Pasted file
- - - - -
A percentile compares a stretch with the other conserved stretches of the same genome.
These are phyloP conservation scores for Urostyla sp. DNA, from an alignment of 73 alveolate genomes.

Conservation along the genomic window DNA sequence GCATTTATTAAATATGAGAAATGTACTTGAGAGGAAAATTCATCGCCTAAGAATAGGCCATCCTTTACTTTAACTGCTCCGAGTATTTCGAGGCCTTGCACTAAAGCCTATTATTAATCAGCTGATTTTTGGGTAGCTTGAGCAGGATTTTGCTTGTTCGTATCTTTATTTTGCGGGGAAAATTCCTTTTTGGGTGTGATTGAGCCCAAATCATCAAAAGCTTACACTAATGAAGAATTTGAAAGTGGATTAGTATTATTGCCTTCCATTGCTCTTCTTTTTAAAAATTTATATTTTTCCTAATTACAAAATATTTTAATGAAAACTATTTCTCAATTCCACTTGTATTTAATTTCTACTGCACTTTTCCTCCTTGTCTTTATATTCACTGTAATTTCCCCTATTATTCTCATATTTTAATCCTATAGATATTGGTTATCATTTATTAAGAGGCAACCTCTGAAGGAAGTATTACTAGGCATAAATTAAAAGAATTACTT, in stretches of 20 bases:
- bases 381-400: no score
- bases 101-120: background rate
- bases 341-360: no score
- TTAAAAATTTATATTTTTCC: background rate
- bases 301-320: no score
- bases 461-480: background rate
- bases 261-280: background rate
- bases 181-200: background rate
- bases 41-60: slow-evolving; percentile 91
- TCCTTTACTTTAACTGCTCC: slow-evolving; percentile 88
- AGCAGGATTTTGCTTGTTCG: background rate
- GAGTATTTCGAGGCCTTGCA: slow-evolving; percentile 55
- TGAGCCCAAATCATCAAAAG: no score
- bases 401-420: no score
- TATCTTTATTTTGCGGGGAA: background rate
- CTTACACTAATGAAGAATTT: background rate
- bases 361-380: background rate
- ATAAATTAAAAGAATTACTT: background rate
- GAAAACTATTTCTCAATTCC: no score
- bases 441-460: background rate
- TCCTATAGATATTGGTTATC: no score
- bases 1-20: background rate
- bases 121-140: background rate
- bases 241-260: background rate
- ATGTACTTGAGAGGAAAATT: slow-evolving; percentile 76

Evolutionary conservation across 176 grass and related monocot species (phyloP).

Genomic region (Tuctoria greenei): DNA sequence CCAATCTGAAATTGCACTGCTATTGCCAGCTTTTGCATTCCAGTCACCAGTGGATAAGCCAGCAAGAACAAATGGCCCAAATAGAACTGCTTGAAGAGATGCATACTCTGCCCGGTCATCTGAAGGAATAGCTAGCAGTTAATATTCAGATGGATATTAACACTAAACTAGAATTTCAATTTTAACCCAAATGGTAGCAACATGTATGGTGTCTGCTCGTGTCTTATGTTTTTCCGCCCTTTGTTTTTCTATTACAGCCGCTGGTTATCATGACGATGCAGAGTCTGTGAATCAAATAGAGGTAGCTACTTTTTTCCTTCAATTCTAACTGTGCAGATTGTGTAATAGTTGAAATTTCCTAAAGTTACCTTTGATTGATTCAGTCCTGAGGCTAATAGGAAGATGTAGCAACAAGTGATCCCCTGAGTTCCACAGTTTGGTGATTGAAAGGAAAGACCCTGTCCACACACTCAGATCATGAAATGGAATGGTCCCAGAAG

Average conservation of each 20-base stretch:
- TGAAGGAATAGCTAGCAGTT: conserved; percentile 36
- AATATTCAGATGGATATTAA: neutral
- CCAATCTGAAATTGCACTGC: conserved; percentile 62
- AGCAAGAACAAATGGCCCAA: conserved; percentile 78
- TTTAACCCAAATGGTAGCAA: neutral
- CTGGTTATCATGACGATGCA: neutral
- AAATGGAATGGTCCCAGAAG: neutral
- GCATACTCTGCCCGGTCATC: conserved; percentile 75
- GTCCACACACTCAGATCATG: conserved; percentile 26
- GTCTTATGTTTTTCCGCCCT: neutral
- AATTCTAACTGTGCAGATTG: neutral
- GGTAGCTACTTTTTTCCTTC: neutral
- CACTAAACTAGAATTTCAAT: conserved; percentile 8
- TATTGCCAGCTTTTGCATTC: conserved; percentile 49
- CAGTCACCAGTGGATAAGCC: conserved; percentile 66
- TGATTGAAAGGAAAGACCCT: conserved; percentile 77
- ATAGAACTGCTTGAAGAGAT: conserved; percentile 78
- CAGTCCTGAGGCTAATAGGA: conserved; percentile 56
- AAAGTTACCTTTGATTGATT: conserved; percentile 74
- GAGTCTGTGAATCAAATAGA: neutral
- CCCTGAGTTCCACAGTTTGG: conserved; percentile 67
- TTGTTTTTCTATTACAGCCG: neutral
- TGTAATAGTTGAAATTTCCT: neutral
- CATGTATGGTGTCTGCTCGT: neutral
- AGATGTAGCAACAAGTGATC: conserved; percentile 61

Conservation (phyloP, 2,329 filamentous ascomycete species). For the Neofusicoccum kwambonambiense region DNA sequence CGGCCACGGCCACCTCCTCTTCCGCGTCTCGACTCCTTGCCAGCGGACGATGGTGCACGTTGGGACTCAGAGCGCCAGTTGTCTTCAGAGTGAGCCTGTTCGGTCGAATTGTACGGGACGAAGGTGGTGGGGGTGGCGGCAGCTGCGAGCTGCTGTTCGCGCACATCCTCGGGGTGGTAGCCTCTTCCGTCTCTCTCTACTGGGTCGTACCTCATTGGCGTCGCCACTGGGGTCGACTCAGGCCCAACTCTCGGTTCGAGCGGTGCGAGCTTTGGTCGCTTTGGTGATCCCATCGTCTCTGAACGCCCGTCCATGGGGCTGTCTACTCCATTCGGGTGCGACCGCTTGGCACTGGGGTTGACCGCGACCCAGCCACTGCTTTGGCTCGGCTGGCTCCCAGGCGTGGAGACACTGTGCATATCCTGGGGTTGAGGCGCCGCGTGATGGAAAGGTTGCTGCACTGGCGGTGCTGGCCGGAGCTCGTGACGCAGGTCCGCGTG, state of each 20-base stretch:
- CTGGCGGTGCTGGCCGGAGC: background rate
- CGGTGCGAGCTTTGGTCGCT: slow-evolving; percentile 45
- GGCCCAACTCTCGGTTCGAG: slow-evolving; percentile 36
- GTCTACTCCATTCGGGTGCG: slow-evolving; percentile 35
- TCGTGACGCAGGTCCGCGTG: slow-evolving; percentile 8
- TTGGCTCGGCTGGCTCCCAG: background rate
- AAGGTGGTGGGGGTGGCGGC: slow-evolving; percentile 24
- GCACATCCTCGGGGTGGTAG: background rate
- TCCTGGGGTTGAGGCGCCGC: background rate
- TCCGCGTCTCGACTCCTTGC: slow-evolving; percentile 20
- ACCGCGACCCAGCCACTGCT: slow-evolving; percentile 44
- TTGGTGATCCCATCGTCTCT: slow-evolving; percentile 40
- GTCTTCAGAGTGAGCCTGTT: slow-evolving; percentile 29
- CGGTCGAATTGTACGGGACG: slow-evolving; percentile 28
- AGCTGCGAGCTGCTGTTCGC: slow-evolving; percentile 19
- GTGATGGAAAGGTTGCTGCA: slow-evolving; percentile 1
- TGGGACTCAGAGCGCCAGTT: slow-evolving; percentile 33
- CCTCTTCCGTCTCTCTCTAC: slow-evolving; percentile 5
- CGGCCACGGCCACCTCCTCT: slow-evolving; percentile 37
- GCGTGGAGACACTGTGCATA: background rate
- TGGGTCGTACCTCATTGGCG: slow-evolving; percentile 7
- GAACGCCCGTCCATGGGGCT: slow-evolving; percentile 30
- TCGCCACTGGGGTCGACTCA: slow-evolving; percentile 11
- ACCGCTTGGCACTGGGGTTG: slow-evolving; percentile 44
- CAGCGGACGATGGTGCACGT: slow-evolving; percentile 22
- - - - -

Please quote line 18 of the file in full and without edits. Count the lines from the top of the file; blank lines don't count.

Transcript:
- TATCTTTATTTTGCGGGGAA: background rate